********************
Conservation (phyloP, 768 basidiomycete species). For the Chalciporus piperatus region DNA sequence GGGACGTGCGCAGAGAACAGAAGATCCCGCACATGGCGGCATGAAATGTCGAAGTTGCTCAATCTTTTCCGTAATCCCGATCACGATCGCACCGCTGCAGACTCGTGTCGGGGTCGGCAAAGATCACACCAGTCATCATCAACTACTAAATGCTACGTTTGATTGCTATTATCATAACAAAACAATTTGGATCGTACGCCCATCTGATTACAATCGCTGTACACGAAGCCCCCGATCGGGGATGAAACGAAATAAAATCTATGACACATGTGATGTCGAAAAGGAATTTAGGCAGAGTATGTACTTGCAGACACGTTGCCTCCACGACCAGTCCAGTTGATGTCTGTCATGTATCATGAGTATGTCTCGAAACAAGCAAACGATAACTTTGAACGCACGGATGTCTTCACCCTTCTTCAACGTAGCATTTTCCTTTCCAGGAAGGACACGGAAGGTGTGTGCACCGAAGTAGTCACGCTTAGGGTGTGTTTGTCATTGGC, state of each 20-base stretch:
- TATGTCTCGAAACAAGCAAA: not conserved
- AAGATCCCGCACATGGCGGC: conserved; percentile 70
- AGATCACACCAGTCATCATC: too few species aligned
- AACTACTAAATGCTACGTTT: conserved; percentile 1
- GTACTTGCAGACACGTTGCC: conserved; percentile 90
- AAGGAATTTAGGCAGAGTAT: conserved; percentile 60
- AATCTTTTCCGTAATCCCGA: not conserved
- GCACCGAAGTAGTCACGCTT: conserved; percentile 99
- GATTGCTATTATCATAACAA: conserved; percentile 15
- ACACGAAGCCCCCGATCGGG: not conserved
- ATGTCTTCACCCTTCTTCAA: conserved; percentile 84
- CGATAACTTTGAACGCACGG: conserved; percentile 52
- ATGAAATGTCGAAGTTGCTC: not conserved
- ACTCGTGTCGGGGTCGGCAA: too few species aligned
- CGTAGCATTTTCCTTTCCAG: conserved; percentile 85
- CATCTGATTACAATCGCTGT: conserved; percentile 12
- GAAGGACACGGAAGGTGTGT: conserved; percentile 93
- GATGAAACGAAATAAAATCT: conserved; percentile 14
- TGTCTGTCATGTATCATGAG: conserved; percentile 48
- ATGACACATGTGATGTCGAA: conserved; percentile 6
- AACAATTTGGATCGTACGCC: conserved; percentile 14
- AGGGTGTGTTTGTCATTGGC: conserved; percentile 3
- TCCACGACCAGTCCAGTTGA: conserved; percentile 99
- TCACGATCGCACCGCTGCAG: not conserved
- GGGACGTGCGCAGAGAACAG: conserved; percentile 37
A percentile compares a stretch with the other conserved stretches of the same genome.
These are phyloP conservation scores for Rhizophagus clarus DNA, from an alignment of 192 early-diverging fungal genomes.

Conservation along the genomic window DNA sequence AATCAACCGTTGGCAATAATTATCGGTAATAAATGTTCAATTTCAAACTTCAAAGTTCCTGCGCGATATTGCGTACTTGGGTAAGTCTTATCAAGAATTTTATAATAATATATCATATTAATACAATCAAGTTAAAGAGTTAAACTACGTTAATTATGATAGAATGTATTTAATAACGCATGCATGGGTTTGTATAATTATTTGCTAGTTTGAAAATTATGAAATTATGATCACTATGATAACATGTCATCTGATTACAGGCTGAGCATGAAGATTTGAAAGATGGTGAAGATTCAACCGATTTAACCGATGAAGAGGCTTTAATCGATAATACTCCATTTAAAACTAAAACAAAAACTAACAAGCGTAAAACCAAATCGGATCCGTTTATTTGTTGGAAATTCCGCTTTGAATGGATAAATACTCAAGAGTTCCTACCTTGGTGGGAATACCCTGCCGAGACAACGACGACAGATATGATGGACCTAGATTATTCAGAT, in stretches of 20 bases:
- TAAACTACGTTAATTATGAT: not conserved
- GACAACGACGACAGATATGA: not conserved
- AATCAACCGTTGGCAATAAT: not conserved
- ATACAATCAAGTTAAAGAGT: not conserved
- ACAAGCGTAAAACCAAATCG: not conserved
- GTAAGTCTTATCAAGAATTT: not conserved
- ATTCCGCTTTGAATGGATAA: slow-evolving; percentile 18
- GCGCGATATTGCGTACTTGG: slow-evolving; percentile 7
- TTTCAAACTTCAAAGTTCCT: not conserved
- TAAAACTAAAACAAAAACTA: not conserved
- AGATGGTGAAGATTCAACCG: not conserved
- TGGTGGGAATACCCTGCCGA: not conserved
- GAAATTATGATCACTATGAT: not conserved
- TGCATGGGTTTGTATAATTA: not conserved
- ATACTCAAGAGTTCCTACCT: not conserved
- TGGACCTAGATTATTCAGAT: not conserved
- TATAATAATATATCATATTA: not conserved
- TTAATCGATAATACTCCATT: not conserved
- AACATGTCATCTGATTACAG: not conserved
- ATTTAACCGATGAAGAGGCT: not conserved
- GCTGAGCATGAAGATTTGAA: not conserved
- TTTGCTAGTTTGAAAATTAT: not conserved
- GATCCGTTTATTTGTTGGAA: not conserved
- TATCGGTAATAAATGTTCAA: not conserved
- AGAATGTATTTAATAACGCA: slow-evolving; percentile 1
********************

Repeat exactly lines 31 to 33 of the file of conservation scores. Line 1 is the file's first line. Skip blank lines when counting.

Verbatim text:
- GACAACGACGACAGATATGA: not conserved
- AATCAACCGTTGGCAATAAT: not conserved
- ATACAATCAAGTTAAAGAGT: not conserved